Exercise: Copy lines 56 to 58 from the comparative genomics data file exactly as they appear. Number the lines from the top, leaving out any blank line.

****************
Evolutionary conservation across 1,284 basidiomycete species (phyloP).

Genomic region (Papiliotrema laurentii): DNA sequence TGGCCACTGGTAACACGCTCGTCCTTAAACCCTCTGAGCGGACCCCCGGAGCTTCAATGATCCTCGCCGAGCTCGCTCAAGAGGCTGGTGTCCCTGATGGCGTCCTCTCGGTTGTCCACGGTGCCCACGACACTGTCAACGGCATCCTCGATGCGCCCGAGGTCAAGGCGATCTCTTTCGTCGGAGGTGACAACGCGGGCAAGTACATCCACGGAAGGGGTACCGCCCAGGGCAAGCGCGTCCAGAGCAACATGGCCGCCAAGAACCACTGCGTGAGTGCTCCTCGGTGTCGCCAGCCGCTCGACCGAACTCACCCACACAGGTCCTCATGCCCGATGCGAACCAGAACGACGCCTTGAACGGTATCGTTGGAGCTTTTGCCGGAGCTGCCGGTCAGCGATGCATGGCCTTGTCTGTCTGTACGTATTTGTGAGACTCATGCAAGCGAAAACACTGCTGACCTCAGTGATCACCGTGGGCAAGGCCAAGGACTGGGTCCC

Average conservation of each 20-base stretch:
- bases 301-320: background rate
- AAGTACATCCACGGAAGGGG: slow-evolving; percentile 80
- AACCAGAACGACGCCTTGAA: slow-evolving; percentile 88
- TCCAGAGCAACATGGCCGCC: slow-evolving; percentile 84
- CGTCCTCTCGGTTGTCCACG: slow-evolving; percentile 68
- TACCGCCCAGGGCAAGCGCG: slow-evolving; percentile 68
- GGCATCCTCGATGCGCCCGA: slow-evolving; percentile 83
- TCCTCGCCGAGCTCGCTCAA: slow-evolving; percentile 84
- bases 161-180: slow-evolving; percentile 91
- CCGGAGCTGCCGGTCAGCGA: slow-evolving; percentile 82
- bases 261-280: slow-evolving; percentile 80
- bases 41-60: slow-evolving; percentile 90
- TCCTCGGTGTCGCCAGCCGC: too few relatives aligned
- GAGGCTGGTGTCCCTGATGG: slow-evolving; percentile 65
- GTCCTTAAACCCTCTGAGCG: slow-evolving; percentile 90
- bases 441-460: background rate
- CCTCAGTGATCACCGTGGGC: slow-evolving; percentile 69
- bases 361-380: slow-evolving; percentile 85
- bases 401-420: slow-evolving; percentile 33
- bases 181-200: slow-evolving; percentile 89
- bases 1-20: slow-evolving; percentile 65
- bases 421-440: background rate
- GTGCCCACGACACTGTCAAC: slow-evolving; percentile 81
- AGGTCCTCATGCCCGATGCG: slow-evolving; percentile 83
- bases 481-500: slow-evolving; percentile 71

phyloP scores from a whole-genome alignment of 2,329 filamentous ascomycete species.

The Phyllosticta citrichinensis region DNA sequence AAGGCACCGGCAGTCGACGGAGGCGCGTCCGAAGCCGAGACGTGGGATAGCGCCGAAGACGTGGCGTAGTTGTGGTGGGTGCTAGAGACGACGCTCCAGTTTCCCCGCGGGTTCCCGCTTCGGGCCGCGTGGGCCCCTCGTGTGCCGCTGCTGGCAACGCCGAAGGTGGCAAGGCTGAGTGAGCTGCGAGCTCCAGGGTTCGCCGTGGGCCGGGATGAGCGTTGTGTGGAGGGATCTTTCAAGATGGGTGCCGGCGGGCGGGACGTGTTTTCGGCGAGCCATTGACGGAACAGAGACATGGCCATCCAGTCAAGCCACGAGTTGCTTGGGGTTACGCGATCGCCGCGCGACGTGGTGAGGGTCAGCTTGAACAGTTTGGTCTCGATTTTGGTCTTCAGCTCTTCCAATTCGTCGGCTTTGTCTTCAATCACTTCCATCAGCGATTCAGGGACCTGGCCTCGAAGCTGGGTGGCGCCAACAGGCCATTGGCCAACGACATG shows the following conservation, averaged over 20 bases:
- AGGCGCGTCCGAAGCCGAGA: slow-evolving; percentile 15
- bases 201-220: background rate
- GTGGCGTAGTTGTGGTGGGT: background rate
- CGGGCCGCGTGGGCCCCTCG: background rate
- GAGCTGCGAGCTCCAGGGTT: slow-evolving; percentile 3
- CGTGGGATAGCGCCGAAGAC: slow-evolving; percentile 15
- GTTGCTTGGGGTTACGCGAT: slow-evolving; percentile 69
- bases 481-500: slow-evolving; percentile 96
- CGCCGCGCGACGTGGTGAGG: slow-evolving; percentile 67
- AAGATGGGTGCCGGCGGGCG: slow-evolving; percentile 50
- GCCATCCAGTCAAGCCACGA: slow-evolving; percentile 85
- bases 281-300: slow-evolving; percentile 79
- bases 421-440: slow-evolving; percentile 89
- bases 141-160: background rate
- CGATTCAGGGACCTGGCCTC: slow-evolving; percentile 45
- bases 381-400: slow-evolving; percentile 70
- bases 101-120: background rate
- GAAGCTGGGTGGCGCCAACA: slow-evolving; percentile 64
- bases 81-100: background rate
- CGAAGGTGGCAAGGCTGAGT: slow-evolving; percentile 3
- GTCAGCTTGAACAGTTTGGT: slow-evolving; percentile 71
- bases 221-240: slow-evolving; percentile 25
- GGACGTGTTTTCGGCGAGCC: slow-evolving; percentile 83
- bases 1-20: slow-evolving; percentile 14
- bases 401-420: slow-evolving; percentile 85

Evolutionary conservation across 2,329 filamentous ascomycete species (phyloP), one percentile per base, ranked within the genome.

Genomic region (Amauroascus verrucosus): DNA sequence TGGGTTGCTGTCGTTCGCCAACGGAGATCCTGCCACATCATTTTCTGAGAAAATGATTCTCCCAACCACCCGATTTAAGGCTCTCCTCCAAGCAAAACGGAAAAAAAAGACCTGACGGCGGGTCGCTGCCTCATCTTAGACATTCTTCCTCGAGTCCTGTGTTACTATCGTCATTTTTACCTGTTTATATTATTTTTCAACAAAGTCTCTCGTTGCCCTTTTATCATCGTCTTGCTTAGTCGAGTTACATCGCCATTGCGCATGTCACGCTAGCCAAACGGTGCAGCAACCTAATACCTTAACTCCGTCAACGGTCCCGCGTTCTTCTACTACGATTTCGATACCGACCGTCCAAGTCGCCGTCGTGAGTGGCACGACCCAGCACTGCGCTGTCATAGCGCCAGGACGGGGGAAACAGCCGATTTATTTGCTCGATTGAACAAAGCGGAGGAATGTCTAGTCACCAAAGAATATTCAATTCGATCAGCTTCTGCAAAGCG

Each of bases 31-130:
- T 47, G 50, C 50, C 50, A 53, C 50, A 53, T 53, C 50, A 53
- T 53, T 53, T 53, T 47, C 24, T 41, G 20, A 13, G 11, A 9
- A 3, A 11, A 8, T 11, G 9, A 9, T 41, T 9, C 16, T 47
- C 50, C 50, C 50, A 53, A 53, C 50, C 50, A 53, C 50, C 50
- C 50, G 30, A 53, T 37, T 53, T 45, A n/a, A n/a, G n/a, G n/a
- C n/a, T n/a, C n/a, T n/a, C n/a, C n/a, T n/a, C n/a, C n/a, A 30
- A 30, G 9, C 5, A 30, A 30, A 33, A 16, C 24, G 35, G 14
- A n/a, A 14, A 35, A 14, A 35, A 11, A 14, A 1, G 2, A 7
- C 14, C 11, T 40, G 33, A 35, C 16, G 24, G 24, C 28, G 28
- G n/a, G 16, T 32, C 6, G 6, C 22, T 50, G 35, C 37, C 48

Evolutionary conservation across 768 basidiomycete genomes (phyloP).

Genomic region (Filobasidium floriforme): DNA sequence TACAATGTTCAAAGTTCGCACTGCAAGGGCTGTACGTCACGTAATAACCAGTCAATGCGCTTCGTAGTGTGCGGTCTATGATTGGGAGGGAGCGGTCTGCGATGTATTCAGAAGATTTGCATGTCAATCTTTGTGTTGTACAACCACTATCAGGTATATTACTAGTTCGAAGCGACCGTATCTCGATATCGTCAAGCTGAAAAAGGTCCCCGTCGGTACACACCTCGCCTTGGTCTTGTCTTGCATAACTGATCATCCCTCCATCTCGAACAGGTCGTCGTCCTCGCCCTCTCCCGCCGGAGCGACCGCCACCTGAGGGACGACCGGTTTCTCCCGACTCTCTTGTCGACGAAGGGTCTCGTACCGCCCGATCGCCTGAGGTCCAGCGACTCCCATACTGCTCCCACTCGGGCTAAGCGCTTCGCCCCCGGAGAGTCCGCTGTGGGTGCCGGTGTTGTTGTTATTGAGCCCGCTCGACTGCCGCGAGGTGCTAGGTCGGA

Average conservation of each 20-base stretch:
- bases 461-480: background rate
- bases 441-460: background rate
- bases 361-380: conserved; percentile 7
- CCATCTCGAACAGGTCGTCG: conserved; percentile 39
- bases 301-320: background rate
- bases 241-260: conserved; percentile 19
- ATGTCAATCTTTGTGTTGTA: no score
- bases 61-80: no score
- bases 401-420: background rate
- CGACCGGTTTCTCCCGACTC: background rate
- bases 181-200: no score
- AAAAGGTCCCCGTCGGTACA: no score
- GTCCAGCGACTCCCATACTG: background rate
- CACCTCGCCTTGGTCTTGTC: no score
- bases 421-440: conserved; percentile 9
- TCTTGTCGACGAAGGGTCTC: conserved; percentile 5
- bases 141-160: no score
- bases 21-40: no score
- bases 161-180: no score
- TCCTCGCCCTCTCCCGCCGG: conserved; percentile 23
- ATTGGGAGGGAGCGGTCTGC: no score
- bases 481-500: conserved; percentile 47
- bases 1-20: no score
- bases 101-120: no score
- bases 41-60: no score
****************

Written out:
Evolutionary conservation across 2,329 filamentous ascomycete species (phyloP), one percentile per base, ranked within the genome.

Genomic region (Amauroascus verrucosus): DNA sequence TGGGTTGCTGTCGTTCGCCAACGGAGATCCTGCCACATCATTTTCTGAGAAAATGATTCTCCCAACCACCCGATTTAAGGCTCTCCTCCAAGCAAAACGGAAAAAAAAGACCTGACGGCGGGTCGCTGCCTCATCTTAGACATTCTTCCTCGAGTCCTGTGTTACTATCGTCATTTTTACCTGTTTATATTATTTTTCAACAAAGTCTCTCGTTGCCCTTTTATCATCGTCTTGCTTAGTCGAGTTACATCGCCATTGCGCATGTCACGCTAGCCAAACGGTGCAGCAACCTAATACCTTAACTCCGTCAACGGTCCCGCGTTCTTCTACTACGATTTCGATACCGACCGTCCAAGTCGCCGTCGTGAGTGGCACGACCCAGCACTGCGCTGTCATAGCGCCAGGACGGGGGAAACAGCCGATTTATTTGCTCGATTGAACAAAGCGGAGGAATGTCTAGTCACCAAAGAATATTCAATTCGATCAGCTTCTGCAAAGCG

Each of bases 31-130: